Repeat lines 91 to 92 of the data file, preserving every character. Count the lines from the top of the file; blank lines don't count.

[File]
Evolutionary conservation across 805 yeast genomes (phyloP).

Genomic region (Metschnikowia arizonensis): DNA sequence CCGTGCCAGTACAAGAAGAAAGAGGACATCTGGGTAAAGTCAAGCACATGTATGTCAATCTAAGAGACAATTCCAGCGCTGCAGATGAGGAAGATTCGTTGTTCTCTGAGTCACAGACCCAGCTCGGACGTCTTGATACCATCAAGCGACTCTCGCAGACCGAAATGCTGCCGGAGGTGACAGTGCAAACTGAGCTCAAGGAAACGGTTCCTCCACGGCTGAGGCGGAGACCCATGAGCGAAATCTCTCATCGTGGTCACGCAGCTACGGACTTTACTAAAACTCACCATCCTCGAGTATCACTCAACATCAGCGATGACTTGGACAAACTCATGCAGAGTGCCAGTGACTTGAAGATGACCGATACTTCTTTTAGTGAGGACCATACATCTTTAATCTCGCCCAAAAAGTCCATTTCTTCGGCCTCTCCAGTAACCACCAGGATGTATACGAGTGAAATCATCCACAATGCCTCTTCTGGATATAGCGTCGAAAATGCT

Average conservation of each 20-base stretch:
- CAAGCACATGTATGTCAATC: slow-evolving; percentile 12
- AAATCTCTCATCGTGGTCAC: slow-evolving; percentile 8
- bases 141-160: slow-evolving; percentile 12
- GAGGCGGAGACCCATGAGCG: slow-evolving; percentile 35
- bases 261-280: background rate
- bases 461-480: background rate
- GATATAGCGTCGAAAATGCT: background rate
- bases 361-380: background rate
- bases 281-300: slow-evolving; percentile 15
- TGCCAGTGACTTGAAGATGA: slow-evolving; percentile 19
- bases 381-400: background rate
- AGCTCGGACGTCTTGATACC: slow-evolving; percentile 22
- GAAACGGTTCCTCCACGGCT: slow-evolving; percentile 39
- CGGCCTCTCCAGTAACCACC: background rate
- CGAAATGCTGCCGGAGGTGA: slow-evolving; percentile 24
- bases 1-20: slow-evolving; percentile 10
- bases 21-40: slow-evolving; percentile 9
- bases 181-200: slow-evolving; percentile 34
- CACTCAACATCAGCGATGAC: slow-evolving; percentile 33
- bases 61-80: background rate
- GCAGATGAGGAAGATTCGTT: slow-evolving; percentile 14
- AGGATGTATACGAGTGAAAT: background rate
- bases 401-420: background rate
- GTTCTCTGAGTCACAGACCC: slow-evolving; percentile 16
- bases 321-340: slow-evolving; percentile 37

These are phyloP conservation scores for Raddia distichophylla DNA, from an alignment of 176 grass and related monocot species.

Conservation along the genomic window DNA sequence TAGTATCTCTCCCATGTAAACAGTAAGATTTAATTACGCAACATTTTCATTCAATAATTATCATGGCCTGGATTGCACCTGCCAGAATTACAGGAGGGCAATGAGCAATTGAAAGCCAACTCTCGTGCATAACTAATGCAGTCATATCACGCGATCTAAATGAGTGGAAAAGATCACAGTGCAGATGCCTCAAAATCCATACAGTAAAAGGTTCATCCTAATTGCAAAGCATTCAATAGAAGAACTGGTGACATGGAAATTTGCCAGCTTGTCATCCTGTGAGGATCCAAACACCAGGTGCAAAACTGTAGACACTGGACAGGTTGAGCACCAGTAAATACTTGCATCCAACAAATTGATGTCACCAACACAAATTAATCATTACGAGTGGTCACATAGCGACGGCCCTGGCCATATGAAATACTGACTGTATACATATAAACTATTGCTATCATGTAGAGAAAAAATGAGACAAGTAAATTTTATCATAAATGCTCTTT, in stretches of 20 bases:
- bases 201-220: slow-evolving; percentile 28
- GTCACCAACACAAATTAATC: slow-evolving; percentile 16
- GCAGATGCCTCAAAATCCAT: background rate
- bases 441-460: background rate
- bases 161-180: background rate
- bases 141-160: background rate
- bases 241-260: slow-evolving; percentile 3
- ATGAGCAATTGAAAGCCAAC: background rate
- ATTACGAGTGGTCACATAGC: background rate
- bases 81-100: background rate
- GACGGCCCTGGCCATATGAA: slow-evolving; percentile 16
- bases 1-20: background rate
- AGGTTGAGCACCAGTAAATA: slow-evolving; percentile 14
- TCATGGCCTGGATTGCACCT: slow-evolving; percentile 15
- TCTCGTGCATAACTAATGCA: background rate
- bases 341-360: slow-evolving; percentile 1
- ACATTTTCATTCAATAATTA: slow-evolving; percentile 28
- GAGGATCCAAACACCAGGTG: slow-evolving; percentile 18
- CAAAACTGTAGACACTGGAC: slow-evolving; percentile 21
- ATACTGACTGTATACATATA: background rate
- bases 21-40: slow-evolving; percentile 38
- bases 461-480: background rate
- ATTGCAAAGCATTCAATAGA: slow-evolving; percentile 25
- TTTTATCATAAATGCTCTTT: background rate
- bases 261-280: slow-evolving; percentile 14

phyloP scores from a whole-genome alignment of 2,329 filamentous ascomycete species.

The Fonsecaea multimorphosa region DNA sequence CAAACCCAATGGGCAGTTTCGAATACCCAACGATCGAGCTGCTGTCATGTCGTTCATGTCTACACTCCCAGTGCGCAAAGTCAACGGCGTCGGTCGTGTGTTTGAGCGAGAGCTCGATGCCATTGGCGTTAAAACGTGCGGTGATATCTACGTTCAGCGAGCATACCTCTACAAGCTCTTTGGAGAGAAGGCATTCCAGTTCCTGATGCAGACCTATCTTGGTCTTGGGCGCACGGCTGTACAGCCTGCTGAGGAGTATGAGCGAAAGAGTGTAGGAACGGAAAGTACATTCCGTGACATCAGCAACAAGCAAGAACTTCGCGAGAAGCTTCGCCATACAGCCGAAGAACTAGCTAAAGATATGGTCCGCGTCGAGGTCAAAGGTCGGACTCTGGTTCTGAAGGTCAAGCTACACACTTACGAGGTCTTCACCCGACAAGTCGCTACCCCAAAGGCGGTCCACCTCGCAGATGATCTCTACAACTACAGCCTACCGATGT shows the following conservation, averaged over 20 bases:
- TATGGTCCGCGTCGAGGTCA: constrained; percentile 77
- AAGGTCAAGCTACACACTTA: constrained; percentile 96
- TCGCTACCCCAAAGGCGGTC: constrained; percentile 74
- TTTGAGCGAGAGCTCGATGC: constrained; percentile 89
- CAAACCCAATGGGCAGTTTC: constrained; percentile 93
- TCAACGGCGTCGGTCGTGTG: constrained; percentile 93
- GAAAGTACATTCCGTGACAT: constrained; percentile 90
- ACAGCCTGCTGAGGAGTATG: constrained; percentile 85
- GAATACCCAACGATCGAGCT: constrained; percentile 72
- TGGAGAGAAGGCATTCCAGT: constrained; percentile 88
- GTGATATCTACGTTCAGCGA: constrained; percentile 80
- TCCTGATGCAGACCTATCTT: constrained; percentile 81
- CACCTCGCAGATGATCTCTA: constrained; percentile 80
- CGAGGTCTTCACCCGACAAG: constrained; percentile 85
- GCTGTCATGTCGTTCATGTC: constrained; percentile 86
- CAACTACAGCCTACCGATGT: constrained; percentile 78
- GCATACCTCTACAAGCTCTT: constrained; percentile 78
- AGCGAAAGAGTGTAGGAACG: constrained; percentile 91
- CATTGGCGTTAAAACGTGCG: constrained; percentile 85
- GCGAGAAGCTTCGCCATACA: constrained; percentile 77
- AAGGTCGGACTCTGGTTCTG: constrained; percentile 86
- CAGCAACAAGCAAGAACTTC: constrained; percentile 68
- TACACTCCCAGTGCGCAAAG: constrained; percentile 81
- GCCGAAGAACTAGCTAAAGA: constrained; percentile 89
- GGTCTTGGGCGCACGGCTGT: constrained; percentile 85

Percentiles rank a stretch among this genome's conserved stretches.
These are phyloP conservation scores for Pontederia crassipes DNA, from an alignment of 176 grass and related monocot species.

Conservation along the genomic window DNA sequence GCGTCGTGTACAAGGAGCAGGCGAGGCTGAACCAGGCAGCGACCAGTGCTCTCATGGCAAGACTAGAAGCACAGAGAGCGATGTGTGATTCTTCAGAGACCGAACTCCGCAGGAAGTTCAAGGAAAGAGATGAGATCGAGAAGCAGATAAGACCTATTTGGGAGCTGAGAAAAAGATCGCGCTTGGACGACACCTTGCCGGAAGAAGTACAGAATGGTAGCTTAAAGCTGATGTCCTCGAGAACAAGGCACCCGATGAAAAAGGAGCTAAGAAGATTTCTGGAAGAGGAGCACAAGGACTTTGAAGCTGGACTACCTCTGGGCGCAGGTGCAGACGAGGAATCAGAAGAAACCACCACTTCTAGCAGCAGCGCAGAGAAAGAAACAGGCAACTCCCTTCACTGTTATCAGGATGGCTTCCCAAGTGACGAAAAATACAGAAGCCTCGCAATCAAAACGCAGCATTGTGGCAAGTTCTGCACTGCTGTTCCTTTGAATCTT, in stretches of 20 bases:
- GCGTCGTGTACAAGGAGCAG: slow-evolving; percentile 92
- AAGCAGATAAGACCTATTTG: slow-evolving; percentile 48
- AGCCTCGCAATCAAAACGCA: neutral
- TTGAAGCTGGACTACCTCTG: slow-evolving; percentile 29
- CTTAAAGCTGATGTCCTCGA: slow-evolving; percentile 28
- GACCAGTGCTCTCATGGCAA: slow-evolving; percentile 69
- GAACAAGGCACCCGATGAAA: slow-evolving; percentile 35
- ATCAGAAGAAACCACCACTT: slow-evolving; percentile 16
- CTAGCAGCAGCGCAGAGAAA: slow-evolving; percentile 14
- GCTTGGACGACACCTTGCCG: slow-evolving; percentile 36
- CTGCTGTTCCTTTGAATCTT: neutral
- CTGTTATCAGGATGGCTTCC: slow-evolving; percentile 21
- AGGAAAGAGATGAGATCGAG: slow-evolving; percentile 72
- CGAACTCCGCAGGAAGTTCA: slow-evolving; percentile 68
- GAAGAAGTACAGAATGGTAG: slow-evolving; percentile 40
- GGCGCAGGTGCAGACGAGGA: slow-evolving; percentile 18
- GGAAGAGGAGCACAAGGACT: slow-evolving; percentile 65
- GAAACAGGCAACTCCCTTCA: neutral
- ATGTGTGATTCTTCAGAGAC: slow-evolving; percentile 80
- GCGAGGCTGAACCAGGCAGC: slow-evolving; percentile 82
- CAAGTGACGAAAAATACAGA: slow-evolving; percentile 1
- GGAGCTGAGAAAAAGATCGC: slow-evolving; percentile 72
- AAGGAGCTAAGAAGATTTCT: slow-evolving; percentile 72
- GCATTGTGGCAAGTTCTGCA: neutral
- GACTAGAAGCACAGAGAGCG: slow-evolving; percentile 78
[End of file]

- GACCAGTGCTCTCATGGCAA: slow-evolving; percentile 69
- GAACAAGGCACCCGATGAAA: slow-evolving; percentile 35